Macedonian filmmaker and writer Milcho Manchevski wonderfully relates the painful and tragic past of his country through his books and acclaimed films.
Born in Skopje, Macedonia, in 1959, Milcho Manchevski studied film and photography at Southern Illinois University and has published several books of fiction and two books of photographs. He has also written and directed the following feature films; Before The Rain (1994), Dust (2001), Shadows (2007) and Mothers (2010) as well as one episode of HBO’s famous Baltimore-based series The Wire. He has lived in New York since 1985.
His first feature film Pred Dozdot (Before the Rain) was nominated for an Academy Award for Best Foreign Language film, won the Golden Lion in Venice in 1994 and other awards in Austria, Belgium, Puerto Rico, Brazil, Poland and Russia. It is an extraordinary film comprised of three distinct episodes causally linked by the film’s narration. The first episode ‘Words’, takes place in the director’s homeland, at a monastery where a young monk finds a girl hidden in his chamber. The second, ‘Faces’, is set in London where a photo editor has to choose between a passionate love affair with a photographer and reconciling with the husband she has separated from. The third follows the photographer as he returns to his native village near Skopje. Throughout each of these stories the tragedy of the Macedonian civil war constantly interferes with the lives of the characters. None of them is exempt from the aftermath of the struggle in the former Yugoslav Republic where ethnic antipathy flares.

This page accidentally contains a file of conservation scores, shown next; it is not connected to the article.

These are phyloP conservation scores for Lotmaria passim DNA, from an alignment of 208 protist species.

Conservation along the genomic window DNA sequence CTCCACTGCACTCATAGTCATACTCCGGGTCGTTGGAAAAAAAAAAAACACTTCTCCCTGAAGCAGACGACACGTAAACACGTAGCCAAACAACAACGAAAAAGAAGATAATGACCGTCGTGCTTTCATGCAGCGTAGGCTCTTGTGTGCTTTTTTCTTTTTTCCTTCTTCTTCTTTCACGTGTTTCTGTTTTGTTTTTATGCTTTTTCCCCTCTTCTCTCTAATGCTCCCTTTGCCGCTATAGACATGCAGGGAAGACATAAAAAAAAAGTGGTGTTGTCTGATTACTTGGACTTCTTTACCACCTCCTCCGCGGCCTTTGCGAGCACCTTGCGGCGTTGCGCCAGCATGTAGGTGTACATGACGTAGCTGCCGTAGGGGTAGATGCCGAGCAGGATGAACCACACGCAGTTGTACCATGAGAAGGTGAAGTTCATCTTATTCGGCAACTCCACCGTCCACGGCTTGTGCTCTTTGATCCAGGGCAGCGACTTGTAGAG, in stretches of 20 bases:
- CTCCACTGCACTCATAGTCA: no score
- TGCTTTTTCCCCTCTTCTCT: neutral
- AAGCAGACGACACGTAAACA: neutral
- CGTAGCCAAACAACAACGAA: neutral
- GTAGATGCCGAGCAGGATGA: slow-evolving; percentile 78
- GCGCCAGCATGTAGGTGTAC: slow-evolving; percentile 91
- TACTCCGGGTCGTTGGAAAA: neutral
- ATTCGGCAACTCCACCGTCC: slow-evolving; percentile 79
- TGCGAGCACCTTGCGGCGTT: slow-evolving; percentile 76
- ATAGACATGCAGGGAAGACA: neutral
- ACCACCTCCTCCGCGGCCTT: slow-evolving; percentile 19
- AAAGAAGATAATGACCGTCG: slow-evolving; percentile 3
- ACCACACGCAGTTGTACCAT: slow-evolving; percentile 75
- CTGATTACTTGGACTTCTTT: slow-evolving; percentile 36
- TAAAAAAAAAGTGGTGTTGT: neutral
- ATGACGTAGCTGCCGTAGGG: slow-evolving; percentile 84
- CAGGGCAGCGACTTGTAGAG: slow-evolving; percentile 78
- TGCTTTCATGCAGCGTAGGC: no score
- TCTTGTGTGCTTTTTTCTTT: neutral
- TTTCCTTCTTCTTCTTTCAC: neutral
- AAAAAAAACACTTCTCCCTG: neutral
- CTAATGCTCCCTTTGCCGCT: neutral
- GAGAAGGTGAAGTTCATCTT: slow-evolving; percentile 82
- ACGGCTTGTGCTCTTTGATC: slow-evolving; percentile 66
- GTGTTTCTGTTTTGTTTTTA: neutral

The stories communicate with imagery, music and structure – rather than characters’ words. It thus delivers its anti-war message in opaque and obscure ways. Additionally, the film evokes a mixture of feelings of supreme bitterness and joy. It is a painful story presented through a series of metaphors that produce ambiguous variations of meaning, and in doing so it challenges the audience’s perceptions. This is true of much of Manchevski’s works, which defy attempts at exact interpretation and instead suggest a multitude of allegorical meanings, compelling audiences to question what they have seen. Manchevski’s films have all won international awards and were screened at more than two hundred festivals and distributed in more than forty countries.